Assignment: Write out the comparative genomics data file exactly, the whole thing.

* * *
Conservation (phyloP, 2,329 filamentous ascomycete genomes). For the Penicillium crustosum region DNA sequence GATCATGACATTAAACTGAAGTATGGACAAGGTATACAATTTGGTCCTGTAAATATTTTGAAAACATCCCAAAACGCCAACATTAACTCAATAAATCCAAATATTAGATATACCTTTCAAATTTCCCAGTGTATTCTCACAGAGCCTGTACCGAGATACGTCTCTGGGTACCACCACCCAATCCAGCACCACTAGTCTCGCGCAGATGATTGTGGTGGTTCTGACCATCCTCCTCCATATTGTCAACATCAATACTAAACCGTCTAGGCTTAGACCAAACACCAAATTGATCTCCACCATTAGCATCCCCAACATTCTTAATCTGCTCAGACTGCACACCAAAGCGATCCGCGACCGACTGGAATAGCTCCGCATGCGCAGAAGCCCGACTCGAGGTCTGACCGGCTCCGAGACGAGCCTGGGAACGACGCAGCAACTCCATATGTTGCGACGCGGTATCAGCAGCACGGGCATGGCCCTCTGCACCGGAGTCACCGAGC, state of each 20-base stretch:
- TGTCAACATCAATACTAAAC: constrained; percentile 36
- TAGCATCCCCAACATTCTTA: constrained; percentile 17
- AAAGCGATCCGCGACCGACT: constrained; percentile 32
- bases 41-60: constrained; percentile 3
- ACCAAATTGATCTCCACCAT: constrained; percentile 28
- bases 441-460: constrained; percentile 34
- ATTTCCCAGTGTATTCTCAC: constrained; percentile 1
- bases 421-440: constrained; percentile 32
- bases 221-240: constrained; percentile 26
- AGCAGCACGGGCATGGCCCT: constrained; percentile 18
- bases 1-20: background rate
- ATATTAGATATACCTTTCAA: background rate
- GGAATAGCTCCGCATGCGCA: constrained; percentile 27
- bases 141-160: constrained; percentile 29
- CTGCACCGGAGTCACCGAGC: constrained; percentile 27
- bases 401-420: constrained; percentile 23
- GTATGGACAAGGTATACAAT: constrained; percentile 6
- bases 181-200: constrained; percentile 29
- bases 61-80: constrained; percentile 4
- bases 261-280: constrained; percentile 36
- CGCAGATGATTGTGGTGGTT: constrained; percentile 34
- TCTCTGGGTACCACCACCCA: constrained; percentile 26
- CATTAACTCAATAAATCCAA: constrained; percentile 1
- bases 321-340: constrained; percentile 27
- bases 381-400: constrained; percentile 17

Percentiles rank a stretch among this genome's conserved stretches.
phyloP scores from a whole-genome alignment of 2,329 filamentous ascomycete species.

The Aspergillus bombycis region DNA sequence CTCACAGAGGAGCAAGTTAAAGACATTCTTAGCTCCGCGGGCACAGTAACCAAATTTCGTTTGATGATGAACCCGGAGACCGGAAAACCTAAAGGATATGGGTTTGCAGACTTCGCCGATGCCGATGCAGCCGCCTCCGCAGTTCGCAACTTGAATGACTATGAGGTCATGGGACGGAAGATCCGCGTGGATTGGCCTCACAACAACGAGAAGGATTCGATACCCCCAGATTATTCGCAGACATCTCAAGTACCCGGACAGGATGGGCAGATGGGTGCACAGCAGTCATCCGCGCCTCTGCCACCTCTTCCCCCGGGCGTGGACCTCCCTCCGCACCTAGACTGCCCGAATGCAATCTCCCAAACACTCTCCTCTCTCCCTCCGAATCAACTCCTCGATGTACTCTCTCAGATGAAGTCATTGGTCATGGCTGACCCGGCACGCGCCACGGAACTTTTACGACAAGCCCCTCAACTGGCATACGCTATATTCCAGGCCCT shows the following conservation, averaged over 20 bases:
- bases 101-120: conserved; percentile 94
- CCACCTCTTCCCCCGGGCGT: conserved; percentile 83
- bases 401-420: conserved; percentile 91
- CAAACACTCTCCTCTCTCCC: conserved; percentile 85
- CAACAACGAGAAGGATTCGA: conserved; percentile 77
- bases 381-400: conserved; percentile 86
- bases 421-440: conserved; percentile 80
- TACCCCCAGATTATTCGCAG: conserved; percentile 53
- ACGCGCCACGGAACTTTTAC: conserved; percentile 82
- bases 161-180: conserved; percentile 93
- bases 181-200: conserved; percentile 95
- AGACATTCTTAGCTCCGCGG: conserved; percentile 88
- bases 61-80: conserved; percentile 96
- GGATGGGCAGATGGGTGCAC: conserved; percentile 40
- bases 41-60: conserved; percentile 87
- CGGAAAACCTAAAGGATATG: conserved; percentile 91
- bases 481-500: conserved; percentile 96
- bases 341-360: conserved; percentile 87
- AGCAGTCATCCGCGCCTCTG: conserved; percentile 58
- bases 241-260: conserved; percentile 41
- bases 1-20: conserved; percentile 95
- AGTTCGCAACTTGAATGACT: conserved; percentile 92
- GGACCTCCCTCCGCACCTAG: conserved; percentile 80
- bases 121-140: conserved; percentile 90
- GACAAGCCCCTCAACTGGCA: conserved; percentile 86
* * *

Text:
Conservation (phyloP, 2,329 filamentous ascomycete genomes). For the Penicillium crustosum region DNA sequence GATCATGACATTAAACTGAAGTATGGACAAGGTATACAATTTGGTCCTGTAAATATTTTGAAAACATCCCAAAACGCCAACATTAACTCAATAAATCCAAATATTAGATATACCTTTCAAATTTCCCAGTGTATTCTCACAGAGCCTGTACCGAGATACGTCTCTGGGTACCACCACCCAATCCAGCACCACTAGTCTCGCGCAGATGATTGTGGTGGTTCTGACCATCCTCCTCCATATTGTCAACATCAATACTAAACCGTCTAGGCTTAGACCAAACACCAAATTGATCTCCACCATTAGCATCCCCAACATTCTTAATCTGCTCAGACTGCACACCAAAGCGATCCGCGACCGACTGGAATAGCTCCGCATGCGCAGAAGCCCGACTCGAGGTCTGACCGGCTCCGAGACGAGCCTGGGAACGACGCAGCAACTCCATATGTTGCGACGCGGTATCAGCAGCACGGGCATGGCCCTCTGCACCGGAGTCACCGAGC, state of each 20-base stretch:
- TGTCAACATCAATACTAAAC: constrained; percentile 36
- TAGCATCCCCAACATTCTTA: constrained; percentile 17
- AAAGCGATCCGCGACCGACT: constrained; percentile 32
- bases 41-60: constrained; percentile 3
- ACCAAATTGATCTCCACCAT: constrained; percentile 28
- bases 441-460: constrained; percentile 34
- ATTTCCCAGTGTATTCTCAC: constrained; percentile 1
- bases 421-440: constrained; percentile 32
- bases 221-240: constrained; percentile 26
- AGCAGCACGGGCATGGCCCT: constrained; percentile 18
- bases 1-20: background rate
- ATATTAGATATACCTTTCAA: background rate
- GGAATAGCTCCGCATGCGCA: constrained; percentile 27
- bases 141-160: constrained; percentile 29
- CTGCACCGGAGTCACCGAGC: constrained; percentile 27
- bases 401-420: constrained; percentile 23
- GTATGGACAAGGTATACAAT: constrained; percentile 6
- bases 181-200: constrained; percentile 29
- bases 61-80: constrained; percentile 4
- bases 261-280: constrained; percentile 36
- CGCAGATGATTGTGGTGGTT: constrained; percentile 34
- TCTCTGGGTACCACCACCCA: constrained; percentile 26
- CATTAACTCAATAAATCCAA: constrained; percentile 1
- bases 321-340: constrained; percentile 27
- bases 381-400: constrained; percentile 17

Percentiles rank a stretch among this genome's conserved stretches.
phyloP scores from a whole-genome alignment of 2,329 filamentous ascomycete species.

The Aspergillus bombycis region DNA sequence CTCACAGAGGAGCAAGTTAAAGACATTCTTAGCTCCGCGGGCACAGTAACCAAATTTCGTTTGATGATGAACCCGGAGACCGGAAAACCTAAAGGATATGGGTTTGCAGACTTCGCCGATGCCGATGCAGCCGCCTCCGCAGTTCGCAACTTGAATGACTATGAGGTCATGGGACGGAAGATCCGCGTGGATTGGCCTCACAACAACGAGAAGGATTCGATACCCCCAGATTATTCGCAGACATCTCAAGTACCCGGACAGGATGGGCAGATGGGTGCACAGCAGTCATCCGCGCCTCTGCCACCTCTTCCCCCGGGCGTGGACCTCCCTCCGCACCTAGACTGCCCGAATGCAATCTCCCAAACACTCTCCTCTCTCCCTCCGAATCAACTCCTCGATGTACTCTCTCAGATGAAGTCATTGGTCATGGCTGACCCGGCACGCGCCACGGAACTTTTACGACAAGCCCCTCAACTGGCATACGCTATATTCCAGGCCCT shows the following conservation, averaged over 20 bases:
- bases 101-120: conserved; percentile 94
- CCACCTCTTCCCCCGGGCGT: conserved; percentile 83
- bases 401-420: conserved; percentile 91
- CAAACACTCTCCTCTCTCCC: conserved; percentile 85
- CAACAACGAGAAGGATTCGA: conserved; percentile 77
- bases 381-400: conserved; percentile 86
- bases 421-440: conserved; percentile 80
- TACCCCCAGATTATTCGCAG: conserved; percentile 53
- ACGCGCCACGGAACTTTTAC: conserved; percentile 82
- bases 161-180: conserved; percentile 93
- bases 181-200: conserved; percentile 95
- AGACATTCTTAGCTCCGCGG: conserved; percentile 88
- bases 61-80: conserved; percentile 96
- GGATGGGCAGATGGGTGCAC: conserved; percentile 40
- bases 41-60: conserved; percentile 87
- CGGAAAACCTAAAGGATATG: conserved; percentile 91
- bases 481-500: conserved; percentile 96
- bases 341-360: conserved; percentile 87
- AGCAGTCATCCGCGCCTCTG: conserved; percentile 58
- bases 241-260: conserved; percentile 41
- bases 1-20: conserved; percentile 95
- AGTTCGCAACTTGAATGACT: conserved; percentile 92
- GGACCTCCCTCCGCACCTAG: conserved; percentile 80
- bases 121-140: conserved; percentile 90
- GACAAGCCCCTCAACTGGCA: conserved; percentile 86